The funny thing about strong, unresolved feelings is they find their way up to the surface eventually. My mother’s birthday was in March. As the first birthday since her passing approached, about a week before, I was in the shower and had a thought, “crap, I have to send flowers to my mother!” The next thought was, “you can’t, she’s dead.” It all came crashing down right then, there was no one to send flowers to anymore. I fell in a heap on the bottom of the tub and sobbed. I ended up taking a week off to let it all out. Nobody was more surprised than me, but there I was. Feeling all of my feelings at once: sadness, anger, relief, a sense of loss and being anchor-less. A huge spectrum of feelings, unlike anything I had let myself feel before. It all came on, I was powerless to stop the onslaught. And now I am deeply grateful for that release. I was able to forgive my mother for quite a bit during that time of just allowing myself to feel this flood of emotions and heal some old wounds. Of course I proceeded to go back to my old habit of shoving everything else back down as soon as I reentered the world. I remember thinking, “honestly, who has time to deal with this emotional crap.”
So why, all of a sudden, has this become something I want to start looking at? Quite simply, I want to heal. Now I understand that being able to name my feelings brings me into the present moment, which is such an amazing and empowering place to be. It doesn’t matter if the feelings are what I perceive as positive or negative, it just feels good to actually FEEL.
I have been reading a book called Women, Food and God by Geneen Roth and it has helped me look at my relationship with my feelings, my body and understand that I have always seen myself as a problem that needs to be solved. My feelings were inconvenient to living my version of a successful and normal life. I believed that strong negative feelings were absolutely not welcome and because of that belief, sacrificed all my positive feelings too. I have tucked my feelings so far away from me it is like I have locked them away in this deep, cold, dark pit. And I am, only now, venturing down to carefully pull each one of them up, inspect them, claim them as sacred and as belonging to me.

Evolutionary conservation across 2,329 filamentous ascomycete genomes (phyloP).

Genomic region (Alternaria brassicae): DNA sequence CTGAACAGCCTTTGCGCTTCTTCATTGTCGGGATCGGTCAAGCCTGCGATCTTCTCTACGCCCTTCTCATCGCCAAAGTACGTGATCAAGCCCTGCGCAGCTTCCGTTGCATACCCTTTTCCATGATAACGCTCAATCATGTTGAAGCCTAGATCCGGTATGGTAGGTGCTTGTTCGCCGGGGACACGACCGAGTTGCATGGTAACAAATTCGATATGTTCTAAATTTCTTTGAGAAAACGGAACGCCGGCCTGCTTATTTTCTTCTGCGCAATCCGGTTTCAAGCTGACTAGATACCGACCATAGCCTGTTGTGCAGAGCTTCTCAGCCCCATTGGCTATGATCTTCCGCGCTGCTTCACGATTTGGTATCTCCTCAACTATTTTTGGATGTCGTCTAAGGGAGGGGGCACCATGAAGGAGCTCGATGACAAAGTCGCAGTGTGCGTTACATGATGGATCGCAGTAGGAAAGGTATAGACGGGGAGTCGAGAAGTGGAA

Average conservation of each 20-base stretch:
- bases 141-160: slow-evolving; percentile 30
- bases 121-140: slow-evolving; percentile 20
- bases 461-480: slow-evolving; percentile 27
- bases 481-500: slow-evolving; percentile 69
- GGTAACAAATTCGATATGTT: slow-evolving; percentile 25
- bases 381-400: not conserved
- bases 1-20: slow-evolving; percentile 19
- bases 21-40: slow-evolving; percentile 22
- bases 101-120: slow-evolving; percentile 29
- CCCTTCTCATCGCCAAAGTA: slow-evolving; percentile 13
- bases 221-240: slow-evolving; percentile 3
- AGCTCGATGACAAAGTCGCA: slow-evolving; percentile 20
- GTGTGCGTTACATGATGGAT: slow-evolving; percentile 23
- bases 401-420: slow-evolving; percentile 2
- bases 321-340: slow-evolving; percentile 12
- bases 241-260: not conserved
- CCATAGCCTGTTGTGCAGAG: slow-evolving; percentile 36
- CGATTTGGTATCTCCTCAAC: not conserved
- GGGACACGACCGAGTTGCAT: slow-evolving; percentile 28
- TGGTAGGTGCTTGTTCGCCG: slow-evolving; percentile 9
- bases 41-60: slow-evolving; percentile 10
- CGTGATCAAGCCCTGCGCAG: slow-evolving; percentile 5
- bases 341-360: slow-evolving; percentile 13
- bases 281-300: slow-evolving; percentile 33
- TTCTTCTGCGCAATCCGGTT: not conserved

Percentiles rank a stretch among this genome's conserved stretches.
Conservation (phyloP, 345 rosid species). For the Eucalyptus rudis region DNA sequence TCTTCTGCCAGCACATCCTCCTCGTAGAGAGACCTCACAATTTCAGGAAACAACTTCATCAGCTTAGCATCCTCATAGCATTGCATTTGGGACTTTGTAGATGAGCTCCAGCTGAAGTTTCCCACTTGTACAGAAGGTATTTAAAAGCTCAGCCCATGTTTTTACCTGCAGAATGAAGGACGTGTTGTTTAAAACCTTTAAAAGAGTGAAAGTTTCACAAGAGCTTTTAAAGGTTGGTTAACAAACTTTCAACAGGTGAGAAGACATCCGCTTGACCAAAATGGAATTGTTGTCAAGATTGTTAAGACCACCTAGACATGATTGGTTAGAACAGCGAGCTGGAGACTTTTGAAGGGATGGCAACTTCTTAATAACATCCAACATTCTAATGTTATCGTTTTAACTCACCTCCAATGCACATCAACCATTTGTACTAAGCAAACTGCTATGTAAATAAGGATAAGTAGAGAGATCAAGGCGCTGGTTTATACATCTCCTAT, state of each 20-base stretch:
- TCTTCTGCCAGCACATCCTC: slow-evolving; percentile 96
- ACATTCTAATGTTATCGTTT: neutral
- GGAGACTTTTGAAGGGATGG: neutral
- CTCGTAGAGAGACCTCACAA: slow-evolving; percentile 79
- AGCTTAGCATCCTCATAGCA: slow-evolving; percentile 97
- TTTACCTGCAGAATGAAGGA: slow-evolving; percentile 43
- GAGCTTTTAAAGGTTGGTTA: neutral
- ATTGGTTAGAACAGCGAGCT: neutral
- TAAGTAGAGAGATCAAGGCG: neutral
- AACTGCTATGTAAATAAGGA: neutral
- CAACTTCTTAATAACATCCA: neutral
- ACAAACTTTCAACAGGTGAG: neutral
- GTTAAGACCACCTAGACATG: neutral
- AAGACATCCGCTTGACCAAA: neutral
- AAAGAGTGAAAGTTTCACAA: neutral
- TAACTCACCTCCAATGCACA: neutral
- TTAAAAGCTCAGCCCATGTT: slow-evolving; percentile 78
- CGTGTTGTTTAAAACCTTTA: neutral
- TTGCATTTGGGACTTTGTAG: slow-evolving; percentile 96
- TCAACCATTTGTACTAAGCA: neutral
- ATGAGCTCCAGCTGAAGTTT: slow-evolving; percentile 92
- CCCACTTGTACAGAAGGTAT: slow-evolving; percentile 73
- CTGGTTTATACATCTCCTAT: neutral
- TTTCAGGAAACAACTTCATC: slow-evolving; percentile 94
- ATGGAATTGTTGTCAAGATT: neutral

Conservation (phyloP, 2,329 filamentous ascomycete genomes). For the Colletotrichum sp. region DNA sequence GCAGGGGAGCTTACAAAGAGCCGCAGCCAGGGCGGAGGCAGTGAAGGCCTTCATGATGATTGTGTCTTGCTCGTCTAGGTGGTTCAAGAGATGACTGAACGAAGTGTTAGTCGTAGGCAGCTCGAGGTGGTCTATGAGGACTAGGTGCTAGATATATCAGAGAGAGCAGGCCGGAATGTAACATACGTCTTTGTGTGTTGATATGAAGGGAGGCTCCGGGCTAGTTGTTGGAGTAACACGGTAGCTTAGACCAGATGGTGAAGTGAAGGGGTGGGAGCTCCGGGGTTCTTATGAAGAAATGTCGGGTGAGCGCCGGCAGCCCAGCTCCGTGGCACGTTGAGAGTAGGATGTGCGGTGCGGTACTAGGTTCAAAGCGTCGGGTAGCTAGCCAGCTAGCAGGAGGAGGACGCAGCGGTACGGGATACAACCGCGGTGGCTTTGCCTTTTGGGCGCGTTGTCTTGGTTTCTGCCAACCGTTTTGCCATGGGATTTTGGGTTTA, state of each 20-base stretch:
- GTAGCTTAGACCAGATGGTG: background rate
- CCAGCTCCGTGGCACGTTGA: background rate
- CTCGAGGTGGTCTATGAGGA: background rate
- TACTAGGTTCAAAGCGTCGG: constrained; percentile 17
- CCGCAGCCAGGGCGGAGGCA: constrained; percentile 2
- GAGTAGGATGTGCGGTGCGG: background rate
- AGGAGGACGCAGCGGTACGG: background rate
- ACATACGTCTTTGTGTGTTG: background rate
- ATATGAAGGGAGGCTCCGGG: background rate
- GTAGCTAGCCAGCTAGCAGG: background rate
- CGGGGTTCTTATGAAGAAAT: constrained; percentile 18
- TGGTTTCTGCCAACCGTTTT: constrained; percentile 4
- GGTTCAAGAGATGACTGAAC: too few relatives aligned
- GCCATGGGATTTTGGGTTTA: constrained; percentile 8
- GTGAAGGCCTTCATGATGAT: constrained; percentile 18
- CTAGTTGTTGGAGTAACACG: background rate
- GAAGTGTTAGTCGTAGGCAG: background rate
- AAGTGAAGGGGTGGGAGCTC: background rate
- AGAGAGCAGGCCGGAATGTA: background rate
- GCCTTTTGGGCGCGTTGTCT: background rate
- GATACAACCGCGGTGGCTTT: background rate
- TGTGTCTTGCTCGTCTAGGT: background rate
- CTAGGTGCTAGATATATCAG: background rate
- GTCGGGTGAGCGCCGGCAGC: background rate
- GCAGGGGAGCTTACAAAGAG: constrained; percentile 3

I struggle so much with the simple question of how I am feeling that my husband and I do a little exercise. When I think of it I ask him how he is feeling. He tells me in much detail and then he asks me. I have a list of feelings that I printed out and I scan down it to see which words stick with me in that particular moment. It may sound strange but it is really working to help me widen my feeling vocabulary beyond the cursory “good,” “fine” and “tired.” I am also trying to link the words to sensations in my body. For instance when I am happy I feel a warmth in my chest and an overall body muscle relaxation. When I am amazed or in awe I feel this quick, all-over rush of tingles. You get the idea. It is like I am learning a new language. I am enjoying the exploration of all my feelings, even the ones that I may have believed were negative. I have found the fastest way through my “difficult” feelings is to acknowledge their presence in my mind, honor them and then let them be. Let myself feel them fully. It has helped me truly start to be grounded in my own life, and the reward of that is realizing how much joy is in so many day-to-day things. I had no idea that a person could be consistently happy for any period of time, but we can. I just have never before let myself feel long enough to know that. We have to be willing to feel the not so good stuff as well. I know that now – or at least I am learning.
My wish for all of you is if you struggle like I do, maybe you too can start asking yourself how you really feel and give yourself the time and space to really sit with whatever comes up. I promise, after some practice, it is worth it.
Thank you for taking the time to read this. I feel so much gratitude connecting with you.
If you enjoyed reading this post you can click this link to my personal blog 🙂 https://thenursesheart.wordpress.com